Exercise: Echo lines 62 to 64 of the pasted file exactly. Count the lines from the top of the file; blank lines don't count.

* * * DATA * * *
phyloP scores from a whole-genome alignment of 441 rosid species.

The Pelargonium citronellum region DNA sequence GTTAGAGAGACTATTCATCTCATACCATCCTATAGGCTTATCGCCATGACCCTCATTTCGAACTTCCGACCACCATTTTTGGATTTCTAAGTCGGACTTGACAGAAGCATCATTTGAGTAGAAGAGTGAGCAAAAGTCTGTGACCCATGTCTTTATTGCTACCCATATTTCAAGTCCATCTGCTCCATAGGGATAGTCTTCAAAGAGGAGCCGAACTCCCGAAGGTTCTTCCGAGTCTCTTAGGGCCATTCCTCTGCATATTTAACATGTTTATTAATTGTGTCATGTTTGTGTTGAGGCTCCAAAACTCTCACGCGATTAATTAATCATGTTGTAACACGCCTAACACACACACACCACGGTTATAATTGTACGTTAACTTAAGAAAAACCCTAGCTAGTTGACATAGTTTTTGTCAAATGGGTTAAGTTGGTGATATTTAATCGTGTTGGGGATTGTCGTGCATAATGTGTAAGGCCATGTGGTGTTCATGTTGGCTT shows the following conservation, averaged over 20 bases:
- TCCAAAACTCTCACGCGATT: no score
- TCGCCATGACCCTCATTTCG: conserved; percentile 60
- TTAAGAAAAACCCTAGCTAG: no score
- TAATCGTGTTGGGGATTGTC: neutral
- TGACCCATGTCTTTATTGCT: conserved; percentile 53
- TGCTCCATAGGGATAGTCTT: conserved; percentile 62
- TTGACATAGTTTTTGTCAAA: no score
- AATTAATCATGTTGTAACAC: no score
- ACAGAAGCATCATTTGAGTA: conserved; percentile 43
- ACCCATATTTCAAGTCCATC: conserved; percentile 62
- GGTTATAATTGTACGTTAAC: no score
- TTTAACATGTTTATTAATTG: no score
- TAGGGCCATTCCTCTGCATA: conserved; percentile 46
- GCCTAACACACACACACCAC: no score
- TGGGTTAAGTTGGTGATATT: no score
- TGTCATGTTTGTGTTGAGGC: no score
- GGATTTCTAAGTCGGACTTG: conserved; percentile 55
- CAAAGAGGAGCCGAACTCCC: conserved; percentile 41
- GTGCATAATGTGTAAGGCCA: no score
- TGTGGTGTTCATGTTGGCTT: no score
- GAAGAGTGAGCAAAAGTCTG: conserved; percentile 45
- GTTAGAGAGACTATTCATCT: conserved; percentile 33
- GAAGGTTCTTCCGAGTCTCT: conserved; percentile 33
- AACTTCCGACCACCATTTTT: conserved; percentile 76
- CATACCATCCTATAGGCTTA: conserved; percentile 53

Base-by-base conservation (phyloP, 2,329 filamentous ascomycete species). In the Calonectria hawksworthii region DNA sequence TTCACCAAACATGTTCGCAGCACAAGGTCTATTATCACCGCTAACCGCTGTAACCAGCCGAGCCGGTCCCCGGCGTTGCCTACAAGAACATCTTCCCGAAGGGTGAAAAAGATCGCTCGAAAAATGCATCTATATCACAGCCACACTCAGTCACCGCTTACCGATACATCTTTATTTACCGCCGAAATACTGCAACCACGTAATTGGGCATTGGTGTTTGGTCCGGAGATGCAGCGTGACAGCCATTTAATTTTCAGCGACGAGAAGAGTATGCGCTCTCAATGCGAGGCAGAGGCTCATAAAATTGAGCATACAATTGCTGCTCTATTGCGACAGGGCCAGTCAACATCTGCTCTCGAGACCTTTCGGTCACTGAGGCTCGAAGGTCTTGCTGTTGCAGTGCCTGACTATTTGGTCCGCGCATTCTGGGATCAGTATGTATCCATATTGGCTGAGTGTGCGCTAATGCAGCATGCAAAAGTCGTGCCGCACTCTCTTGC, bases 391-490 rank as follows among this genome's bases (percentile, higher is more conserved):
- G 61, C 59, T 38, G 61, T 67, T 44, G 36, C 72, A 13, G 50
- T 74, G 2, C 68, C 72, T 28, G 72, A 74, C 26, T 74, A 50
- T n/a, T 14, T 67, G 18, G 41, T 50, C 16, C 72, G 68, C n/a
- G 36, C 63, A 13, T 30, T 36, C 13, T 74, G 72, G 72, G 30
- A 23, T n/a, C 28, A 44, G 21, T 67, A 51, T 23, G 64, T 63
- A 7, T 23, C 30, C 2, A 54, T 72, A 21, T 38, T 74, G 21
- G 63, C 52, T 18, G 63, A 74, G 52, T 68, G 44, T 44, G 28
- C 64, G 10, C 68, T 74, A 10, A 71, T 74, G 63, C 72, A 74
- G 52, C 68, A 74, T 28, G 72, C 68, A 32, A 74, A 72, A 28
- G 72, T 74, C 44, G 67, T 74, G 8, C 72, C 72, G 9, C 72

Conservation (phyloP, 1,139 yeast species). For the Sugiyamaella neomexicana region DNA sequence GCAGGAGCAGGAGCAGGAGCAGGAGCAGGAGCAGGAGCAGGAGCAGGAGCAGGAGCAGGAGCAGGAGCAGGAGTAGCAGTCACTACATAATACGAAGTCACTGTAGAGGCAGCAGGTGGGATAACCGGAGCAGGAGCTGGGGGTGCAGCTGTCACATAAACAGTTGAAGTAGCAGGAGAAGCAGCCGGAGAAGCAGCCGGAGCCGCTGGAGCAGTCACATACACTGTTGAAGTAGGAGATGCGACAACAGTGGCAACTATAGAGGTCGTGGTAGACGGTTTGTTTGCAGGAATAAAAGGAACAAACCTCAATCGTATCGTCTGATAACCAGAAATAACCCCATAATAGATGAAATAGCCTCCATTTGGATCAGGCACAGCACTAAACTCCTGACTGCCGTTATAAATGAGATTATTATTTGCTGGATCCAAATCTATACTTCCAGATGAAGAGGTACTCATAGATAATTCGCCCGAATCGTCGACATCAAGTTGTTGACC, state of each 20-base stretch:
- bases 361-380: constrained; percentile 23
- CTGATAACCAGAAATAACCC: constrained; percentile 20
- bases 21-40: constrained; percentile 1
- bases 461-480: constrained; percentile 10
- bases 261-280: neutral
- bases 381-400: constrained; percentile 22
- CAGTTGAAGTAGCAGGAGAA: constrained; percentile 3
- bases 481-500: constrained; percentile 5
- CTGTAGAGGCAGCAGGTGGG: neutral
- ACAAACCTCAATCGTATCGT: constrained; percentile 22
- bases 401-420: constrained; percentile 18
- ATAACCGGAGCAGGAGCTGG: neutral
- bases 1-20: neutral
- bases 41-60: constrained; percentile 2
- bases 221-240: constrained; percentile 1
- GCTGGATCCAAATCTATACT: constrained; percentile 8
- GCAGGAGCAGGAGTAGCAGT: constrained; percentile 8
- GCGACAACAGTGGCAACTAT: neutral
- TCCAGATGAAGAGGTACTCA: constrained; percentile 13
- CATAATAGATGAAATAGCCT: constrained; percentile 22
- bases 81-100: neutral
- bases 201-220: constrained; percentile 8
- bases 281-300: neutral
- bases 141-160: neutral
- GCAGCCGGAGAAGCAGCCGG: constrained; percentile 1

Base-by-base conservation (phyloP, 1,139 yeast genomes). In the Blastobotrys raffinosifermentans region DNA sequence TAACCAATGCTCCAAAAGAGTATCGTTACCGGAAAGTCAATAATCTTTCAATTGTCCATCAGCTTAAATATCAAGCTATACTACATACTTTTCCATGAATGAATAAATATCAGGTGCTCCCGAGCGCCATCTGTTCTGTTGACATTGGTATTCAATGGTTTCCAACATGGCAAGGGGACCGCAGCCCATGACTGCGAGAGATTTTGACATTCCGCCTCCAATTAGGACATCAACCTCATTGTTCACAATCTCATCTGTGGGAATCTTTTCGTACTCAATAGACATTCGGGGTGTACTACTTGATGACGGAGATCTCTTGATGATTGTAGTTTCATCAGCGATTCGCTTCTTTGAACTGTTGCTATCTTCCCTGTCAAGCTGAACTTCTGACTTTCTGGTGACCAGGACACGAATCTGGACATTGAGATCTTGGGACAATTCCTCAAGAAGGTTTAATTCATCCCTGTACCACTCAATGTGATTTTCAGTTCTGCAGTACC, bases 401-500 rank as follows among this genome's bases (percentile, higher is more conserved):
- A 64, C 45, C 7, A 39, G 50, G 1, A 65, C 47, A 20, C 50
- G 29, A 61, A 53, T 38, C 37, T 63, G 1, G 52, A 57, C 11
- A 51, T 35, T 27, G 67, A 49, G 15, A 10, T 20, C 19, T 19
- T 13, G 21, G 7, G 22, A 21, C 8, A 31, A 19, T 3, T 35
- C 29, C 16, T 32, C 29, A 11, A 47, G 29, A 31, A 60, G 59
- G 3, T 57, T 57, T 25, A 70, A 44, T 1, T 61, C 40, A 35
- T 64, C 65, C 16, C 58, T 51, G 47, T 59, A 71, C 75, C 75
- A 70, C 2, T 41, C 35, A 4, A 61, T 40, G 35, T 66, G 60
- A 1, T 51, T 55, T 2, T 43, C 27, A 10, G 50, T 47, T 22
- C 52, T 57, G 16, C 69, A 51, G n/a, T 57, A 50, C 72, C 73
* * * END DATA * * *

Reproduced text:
- bases 281-300: neutral
- bases 141-160: neutral
- GCAGCCGGAGAAGCAGCCGG: constrained; percentile 1